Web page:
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Journal of Child and Family Studies

, Volume 27, Issue 1, pp 166–175 | Cite as

The Impact of a Child’s Cancer on the Father’s Relationship with His Spouse in Korea

  • Min Ah KimEmail author
  • Jaehee Yi
  • Jina Sang
  • Jen Molloy
Original Paper

Abstract

A father of a child with cancer experiences psychological stress related to his child’s cancer diagnosis and treatment, which may affect his relationship with his spouse. Nevertheless, little attention has been paid to how having a child with cancer affects the marital relationship from the perspective of the father. We examined the impact of the child’s cancer on the father’s relationship with his spouse in Korea. We conducted in-depth interviews with 20 fathers (mean age = 41.35 years; SD = 4.49) of children who were diagnosed with cancer before the age of 19 and were within 5 years of the diagnosis. The mean age of the child with cancer was 9.1 years (SD = 3.68), and the mean age at diagnosis was 6.4 years (SD = 4.08). The analysis of the interviews revealed the following four themes (and eight subthemes): conflicts between spouses (lack of father’s participation in caregiving, financial and work-related stress), mental suffering (heartbroken, torn between caregiving and work), change in communication (child-focused communication, avoiding communication), and change in the marital relationship (neglected relationship, new trust built in the relationship). A father’s increased conflict in the marital relationship after his child’s diagnosis of cancer was intensified by his limited involvement in child care and parenting responsibilities. An understanding of the change in the father’s relationship with his spouse can inform the development of a psychosocial intervention that may strengthen a father’s emotional intelligence and resilience, which could improve the marital relationship.

Keywords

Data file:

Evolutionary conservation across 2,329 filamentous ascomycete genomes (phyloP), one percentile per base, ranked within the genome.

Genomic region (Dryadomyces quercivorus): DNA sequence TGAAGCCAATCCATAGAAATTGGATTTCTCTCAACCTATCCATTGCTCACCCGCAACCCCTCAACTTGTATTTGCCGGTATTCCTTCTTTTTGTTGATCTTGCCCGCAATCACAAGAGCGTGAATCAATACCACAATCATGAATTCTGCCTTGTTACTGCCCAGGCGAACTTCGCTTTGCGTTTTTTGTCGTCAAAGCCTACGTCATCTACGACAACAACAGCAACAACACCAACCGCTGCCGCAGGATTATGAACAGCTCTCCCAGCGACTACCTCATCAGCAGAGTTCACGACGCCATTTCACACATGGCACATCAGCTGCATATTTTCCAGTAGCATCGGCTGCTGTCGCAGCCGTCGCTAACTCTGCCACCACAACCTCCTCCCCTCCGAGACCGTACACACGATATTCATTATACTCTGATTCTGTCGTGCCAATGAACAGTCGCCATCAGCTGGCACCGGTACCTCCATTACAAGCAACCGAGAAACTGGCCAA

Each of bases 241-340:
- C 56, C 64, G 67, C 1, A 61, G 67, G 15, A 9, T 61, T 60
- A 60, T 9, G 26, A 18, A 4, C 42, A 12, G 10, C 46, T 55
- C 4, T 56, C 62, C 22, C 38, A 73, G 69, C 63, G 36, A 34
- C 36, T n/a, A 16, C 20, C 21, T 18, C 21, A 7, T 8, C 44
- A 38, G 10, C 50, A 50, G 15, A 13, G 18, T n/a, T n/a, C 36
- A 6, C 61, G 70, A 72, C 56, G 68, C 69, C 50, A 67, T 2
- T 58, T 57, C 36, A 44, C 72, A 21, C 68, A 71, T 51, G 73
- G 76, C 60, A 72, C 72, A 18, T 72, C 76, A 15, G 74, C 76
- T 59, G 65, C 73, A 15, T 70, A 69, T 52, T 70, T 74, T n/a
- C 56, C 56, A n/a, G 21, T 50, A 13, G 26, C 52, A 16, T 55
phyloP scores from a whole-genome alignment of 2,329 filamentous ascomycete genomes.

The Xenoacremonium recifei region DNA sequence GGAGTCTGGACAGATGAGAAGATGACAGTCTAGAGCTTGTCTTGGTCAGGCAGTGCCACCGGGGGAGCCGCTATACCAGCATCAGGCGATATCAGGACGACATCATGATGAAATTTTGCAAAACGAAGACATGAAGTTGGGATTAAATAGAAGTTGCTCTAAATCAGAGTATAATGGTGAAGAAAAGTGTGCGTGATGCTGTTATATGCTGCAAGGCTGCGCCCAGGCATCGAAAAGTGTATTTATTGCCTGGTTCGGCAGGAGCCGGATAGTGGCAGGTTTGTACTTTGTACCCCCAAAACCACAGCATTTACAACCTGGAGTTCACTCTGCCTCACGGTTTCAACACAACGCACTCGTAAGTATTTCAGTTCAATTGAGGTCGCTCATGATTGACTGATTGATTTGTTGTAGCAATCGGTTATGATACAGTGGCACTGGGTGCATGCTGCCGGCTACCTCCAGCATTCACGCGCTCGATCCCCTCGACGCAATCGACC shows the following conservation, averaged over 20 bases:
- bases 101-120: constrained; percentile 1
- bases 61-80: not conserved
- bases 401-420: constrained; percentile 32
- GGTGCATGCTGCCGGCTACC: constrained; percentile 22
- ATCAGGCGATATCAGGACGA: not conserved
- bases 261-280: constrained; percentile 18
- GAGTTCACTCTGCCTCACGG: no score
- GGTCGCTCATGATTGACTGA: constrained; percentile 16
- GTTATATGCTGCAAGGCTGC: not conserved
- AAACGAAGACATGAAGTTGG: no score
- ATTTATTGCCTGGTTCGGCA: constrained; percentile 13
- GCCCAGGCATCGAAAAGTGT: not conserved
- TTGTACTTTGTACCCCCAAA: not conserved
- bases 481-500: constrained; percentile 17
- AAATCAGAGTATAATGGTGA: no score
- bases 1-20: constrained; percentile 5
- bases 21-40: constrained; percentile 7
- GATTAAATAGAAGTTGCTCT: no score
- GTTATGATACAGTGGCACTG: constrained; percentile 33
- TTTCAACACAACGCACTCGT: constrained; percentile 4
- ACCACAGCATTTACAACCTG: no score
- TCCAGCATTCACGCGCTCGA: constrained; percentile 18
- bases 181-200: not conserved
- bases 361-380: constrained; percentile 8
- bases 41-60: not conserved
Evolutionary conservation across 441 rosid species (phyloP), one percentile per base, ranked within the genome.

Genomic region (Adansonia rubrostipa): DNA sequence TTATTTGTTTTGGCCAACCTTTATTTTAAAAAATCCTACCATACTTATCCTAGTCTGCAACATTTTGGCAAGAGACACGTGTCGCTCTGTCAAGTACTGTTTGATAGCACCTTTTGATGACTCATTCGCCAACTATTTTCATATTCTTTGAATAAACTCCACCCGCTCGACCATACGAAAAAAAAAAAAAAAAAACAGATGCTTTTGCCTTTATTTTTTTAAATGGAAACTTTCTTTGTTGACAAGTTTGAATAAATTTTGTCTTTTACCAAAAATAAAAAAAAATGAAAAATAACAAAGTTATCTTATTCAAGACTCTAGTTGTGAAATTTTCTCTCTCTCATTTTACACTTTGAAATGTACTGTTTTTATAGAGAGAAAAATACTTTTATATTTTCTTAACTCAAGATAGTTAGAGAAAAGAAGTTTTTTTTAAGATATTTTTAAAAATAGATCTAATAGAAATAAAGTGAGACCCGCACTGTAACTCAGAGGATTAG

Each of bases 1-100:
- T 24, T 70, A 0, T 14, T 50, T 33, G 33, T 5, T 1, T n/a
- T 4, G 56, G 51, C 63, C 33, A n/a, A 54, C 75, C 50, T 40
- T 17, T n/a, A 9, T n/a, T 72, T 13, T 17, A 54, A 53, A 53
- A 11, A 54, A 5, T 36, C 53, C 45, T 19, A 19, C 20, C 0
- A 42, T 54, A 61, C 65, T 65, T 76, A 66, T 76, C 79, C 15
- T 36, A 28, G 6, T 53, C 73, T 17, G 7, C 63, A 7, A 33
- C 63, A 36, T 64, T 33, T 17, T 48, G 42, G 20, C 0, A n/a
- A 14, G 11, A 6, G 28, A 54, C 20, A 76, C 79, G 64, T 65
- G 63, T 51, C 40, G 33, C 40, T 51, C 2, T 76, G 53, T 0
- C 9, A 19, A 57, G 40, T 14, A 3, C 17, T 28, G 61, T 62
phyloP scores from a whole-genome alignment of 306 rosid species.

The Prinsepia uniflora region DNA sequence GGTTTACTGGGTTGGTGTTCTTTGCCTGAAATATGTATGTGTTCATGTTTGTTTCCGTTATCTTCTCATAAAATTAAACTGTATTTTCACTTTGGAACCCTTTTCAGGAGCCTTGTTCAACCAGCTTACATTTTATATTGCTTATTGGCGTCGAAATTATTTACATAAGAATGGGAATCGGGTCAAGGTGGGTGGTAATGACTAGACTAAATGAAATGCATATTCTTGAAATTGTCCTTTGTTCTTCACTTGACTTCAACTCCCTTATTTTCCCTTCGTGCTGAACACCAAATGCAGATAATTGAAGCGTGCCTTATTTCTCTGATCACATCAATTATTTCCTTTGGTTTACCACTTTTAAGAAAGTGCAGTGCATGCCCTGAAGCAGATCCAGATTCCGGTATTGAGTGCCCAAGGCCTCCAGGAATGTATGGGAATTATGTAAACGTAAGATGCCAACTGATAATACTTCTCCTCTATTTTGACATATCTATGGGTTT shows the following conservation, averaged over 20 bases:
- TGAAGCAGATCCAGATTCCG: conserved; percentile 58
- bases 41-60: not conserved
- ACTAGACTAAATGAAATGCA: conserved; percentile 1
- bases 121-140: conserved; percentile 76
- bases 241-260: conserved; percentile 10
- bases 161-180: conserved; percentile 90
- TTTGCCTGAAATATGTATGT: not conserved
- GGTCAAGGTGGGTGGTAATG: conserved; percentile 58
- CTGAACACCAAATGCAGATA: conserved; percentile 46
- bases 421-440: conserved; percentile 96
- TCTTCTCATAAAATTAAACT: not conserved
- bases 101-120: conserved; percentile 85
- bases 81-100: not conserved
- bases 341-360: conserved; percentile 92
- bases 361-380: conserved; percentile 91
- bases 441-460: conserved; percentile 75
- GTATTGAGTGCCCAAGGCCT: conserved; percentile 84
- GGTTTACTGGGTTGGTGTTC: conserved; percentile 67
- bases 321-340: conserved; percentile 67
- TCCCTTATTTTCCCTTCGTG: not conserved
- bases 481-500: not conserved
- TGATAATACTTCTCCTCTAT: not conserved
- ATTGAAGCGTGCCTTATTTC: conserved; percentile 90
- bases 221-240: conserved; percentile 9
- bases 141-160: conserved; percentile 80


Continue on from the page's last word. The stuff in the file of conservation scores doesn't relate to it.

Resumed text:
Fathers Child with cancer Spousal relationship Qualitative research South Korea 

Notes

Funding

This research was supported by funding from the Korean Association for Children with Leukemia and Cancer.

Author Contributions

M.K.: designed and executed the study, collected data, conducted data analyses, and wrote the paper. J.Y.: collaborated with the design, assisted with the data analyses, and writing of the study. J.S. and J.M.: collaborated in the writing and editing of the final manuscript.

Compliance with Ethical Standards

Conflict of Interest

The authors declare that they have no competing interests.

Ethical Approval

All procedures performed in studies involving human participants were in accordance with the ethical standards of the institutional and/or national research committee and with the 1964 Helsinki declaration and its later amendments or comparable ethical standards.

Informed Consent

Informed consent was obtained from all individual participants included in the study.

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Copyright information

© Springer Science+Business Media, LLC 2017

Authors and Affiliations

  1. 1.Department of Social WelfareMyongji UniversitySeoulRepublic of Korea
  2. 2.College of Social WorkUniversity of UtahSalt Lake CityUSA
  3. 3.School of Social WorkThe University of AkronAkronUSA

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